Replacing broken keys on an Apple IIe Platinum
Here is an easy repair, told mostly in pictures.
About a year ago a few abandoned 1980s Apple computers came under my care. There were several Apple IIe Platinums in the acquisition, one of which was missing a couple of keys (Figure 1).
Figure 1. Missing keycap in an Apple IIe Platinum
Yes, I did say a COUPLE of keys. One is obviously missing but that Option key you see above is just glued on. Sometime in the past the Option and the Caps Lock key had been sheared off! The Caps Lock key was nowhere to be seen but I found the Options key in the flotsam and jetsam beside the computer when I collected it. The cross-shaped stem at the top of the key mechanism had been snapped off and was jammed in the keycap. I tried gluing this keycap directly on the broken stem but it wasn't stable. Sideways pressure would easily break the bond and the keycap would fall off.
This being the case I decided both keycap mechanisms needed to be replaced. It was a repair I hadn't tackled before. Also there was the issue of replacement parts to consider. Fortunately, a generous fellow computer collector furnished me with new keycaps and key mechanisms (thanks Gavin!). I'd had these for a few months but over this Xmas break I snatched a few hours to fix this issue permanently.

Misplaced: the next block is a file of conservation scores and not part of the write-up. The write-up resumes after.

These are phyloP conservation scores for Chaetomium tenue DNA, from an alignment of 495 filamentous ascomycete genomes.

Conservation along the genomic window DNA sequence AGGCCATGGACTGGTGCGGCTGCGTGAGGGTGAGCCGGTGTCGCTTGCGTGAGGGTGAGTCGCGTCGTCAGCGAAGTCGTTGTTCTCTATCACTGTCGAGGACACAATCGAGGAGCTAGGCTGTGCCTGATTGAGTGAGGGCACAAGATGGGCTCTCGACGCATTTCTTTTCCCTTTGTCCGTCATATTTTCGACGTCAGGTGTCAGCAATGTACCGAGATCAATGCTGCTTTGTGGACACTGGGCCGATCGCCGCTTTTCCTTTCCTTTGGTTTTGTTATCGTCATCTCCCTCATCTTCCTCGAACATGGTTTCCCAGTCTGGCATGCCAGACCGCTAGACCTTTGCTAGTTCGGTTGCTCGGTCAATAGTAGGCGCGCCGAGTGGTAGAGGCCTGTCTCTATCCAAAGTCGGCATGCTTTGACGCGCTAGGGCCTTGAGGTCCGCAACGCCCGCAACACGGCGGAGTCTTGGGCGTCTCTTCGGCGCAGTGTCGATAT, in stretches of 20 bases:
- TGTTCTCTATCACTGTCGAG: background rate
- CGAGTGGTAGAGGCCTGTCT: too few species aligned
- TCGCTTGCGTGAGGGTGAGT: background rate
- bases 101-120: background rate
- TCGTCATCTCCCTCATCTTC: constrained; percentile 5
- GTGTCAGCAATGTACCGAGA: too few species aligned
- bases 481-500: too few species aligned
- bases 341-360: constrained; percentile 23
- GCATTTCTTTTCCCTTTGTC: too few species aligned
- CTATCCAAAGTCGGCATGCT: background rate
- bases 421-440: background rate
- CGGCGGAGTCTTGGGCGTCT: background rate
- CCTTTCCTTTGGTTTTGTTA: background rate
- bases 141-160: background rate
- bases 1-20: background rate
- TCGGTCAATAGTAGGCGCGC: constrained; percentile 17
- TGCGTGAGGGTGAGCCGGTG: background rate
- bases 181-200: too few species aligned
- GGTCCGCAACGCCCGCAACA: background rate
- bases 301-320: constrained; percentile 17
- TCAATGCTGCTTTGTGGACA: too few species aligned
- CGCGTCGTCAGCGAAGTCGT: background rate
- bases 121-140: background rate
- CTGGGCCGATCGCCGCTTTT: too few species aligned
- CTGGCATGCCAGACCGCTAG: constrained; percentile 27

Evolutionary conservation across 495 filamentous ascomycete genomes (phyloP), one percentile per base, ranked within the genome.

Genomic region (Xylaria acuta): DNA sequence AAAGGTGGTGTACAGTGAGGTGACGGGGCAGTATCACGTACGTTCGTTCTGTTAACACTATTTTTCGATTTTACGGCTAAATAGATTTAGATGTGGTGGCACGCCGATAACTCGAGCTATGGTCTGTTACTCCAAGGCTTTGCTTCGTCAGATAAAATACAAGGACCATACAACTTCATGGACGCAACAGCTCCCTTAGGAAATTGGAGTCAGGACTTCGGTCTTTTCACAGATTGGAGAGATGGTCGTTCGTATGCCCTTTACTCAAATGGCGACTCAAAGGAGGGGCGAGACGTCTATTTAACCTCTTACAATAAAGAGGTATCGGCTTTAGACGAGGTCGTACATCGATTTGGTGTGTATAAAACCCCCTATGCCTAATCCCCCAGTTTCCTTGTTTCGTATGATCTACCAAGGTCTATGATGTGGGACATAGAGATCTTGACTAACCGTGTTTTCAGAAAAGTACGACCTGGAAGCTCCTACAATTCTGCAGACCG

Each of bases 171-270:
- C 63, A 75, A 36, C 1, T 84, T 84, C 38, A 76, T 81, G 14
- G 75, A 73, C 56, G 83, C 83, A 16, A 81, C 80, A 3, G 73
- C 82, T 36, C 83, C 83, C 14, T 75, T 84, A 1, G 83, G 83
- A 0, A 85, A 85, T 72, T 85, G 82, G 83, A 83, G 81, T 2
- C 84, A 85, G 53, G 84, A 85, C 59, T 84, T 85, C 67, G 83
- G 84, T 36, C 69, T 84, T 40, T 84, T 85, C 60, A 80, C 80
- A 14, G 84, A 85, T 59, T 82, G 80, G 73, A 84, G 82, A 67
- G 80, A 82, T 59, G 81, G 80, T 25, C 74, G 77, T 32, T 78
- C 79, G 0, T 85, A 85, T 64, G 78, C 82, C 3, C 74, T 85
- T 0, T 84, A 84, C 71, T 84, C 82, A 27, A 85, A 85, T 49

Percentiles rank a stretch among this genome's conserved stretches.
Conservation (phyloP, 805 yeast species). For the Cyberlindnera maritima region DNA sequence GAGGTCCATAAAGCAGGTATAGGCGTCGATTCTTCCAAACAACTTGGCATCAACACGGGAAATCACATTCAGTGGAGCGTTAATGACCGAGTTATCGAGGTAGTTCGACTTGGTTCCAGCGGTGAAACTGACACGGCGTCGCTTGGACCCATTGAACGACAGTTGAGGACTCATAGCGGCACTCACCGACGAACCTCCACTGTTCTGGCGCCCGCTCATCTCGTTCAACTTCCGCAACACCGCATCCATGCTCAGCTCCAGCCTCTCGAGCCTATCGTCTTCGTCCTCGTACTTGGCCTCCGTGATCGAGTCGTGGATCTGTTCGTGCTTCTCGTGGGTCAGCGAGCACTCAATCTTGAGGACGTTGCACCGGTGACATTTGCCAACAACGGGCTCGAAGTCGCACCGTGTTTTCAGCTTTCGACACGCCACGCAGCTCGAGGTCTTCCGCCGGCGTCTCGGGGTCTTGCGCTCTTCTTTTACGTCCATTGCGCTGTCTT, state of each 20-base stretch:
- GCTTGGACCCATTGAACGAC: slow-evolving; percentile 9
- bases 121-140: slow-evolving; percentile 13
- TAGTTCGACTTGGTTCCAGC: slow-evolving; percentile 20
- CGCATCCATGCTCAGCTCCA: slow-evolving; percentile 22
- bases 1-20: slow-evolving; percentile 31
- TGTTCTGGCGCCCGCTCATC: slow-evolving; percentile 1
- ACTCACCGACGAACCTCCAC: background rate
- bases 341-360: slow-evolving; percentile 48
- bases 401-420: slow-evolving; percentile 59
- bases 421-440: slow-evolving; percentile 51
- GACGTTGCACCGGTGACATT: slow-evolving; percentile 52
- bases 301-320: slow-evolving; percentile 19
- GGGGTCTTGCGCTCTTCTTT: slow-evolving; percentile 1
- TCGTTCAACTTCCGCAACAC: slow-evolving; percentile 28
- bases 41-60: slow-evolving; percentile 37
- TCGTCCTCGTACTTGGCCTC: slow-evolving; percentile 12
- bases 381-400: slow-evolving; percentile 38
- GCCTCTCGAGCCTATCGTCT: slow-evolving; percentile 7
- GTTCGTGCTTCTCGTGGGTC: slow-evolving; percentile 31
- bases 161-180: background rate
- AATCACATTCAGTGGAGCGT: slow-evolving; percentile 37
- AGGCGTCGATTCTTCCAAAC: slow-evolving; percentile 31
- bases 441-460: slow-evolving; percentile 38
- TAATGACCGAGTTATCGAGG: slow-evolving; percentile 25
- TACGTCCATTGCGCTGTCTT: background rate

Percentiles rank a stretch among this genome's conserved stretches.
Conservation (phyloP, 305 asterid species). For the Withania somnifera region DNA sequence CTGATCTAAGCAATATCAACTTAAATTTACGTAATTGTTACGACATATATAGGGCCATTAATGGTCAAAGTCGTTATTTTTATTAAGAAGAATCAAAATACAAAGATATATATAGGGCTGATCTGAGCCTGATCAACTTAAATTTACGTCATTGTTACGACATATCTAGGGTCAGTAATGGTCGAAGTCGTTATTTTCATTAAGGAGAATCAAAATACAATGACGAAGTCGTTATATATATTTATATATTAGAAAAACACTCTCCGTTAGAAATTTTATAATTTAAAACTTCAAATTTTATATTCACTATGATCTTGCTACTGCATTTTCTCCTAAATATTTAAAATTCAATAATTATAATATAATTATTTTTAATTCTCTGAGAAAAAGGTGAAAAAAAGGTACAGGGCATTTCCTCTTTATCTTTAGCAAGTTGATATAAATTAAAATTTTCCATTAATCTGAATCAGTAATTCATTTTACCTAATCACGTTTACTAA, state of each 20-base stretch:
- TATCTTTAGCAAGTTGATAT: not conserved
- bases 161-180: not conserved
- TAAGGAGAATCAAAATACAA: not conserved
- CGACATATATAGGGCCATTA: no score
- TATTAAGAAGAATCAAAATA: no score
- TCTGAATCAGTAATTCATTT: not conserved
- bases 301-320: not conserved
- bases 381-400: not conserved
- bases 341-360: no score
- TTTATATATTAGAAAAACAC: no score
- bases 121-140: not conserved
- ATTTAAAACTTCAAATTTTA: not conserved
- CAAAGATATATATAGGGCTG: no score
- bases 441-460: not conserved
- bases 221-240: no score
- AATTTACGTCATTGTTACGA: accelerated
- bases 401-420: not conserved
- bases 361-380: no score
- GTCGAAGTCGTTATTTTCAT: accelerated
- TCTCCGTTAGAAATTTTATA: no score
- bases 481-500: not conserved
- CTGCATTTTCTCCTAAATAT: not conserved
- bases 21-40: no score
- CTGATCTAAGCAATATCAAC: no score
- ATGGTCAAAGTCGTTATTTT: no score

I found keyboard removal was easy in these machines. It required removing some screws at the bottom of the computer, unplugging the keyboard cable then removing a few more screws to free the keyboard from the case. Once this was done I could see how the key mechanism was held in place. They were just clipped in hence it appeared to be a simple matter of desoldering the key pins on the circuit board then pulling the key mechanism out. Easy as!
Figure 2. Key mechanism clipped in with two pins soldered into the circuit board
Pins were desoldered with some solder wick, then small pliers were used to press the locking tabs in and pull the key mechanisms straight out (Figures 3 and 5).
Figure 3. Pulling a key mechanism to remove it after pins were desoldered
Figure 4. Key mechanism removed
Replacement key mechanisms (these ones with their stems intact!) (Figure 5) were dropped in and soldered onto the circuit-board.
Figure 5. New key mechanisms in place
Keycaps were then fitted and keys tested to prove they were A.O.K. (Figures 6 and 7).
Figure 6. Keycaps fitted
Figure 7. Keys tested. Perfect!
The design of the keyboard makes it remarkably easy to fix this problem PROVIDING you have the parts. Another Apple IIe Platinum 100% OK and ready for possible sale.
27th December, 2015